Download the full NPF documents:
English translation: malta npf.en.pdf
Original language: malta npf.pdf
On this page, we provide relevant information on the topic of alternative fuels vehicles, infrastructure or support measures as provided in the National Policy Framework (NPF), in principle as an extract from the NPF, with some additions to give context where necessary. These highlights should not be considered summaries of the NPFs. For a full and complete overview, we advise to read the NPF document itself.
The highlights for all National Policy Framework follow more or less the same structure: we first explain the modelling approach where one has been provided, we then explain the objectives or key focus areas of the NPF and then provide an overview of the key messages for those alternative fuels with distinct infrastructure requirements for which Member States had to develop national targets according to the Alternative Fuels Infrastructure Directive (electricity, hydrogen, LPG, CNG and LNG - therefore not covering for instance LPG, biofuels or synthetic fuels.
NPF date of adoption: February 2018
Malta has established indicative national decarbonisation targets in road transport which it will strive to achieve. In particular an ambitious national target has been set for shifting 50% of the urban transport away from conventionally fuelled cars by 2030. The Malta Transport Master Plan, 2025 sets an ambitious target of 20% of the national vehicle fleet should be composed of non-conventionally fuelled vehicles by 2025.
Electricity:Electric transport for road vehicles is considered to be a suitable option for personal mobility in Malta, as distances travelled are short. Malta remains committed to put 5,000 electric vehicles (include Plug-in Hybrid Electric Vehicles and Range Extender Electric vehicles) on the road by 2020. It is to be noted that electric quadricycles, electric scooters and electric bikes are also included in the target. It is planned that an action plan for implementation of shore side electricity at the ports of Valetta and Marsaxlokk will be finalised by the end of 2018. Currently, there is no aerobridge infrastructure and hence aircraft configuration and parking places are fluctuating. Therefore, for the time being, no infrastructure for electricity supply at the airport is planned in Malta.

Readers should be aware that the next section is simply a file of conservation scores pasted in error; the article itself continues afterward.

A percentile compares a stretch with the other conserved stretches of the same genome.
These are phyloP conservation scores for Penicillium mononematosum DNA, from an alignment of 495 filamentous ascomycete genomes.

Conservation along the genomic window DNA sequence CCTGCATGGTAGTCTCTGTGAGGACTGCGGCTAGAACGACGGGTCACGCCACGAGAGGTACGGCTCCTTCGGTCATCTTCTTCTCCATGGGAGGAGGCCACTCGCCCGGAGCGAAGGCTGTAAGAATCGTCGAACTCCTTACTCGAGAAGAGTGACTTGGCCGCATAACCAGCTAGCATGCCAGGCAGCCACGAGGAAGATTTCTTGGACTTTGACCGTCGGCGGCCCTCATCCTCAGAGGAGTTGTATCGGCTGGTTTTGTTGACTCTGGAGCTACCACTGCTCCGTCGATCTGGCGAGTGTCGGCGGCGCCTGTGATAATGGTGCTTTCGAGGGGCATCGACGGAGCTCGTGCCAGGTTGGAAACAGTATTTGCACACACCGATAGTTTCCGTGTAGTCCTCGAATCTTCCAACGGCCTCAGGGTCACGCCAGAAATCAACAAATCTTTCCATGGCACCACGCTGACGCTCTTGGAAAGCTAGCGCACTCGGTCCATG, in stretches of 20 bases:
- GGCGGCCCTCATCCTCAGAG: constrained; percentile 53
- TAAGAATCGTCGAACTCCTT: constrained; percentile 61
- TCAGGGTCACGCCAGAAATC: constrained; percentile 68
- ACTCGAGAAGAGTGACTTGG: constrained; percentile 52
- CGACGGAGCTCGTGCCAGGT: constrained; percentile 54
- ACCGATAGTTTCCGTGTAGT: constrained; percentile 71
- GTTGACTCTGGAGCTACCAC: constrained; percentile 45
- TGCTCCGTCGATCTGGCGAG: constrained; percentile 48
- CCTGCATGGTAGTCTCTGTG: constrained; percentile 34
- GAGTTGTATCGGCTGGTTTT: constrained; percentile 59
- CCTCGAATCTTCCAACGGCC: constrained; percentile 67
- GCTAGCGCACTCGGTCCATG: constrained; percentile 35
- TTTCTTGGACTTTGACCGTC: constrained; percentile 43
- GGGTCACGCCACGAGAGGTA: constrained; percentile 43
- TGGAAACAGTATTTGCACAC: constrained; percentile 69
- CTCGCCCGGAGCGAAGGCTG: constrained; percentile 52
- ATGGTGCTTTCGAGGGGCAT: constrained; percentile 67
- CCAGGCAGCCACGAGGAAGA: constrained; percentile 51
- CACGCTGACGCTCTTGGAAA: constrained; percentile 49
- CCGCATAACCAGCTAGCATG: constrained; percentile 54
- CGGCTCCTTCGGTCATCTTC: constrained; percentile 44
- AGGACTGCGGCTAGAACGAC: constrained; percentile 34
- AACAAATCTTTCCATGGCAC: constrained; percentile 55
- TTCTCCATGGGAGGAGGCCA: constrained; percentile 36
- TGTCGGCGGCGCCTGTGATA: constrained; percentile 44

Hydrogen:Malta has no immediate plans to establish a hydrogen refuelling network, as the cost of the infrastructure is greatly disproportionate to current demand and considering the limited range on the island as well as the highest energy efficiency of battery electric vehicles, electro mobility is considered as a better option in the near future.
CNG:Currently the opportunity of introducing CNG as an alternative fuel for heavy duty vehicles fleet at present seems limited.
LNG:The government will commission a study on alternative fuels (CNG, LNG and possibly hydrogen). This should therefore consider the deployment of LNG infrastructure for road transportation to determine current and future demand in Malta for LNG fuelling facilities, associated costs and calculation of economic, financial and environmental benefits that would result from this investment.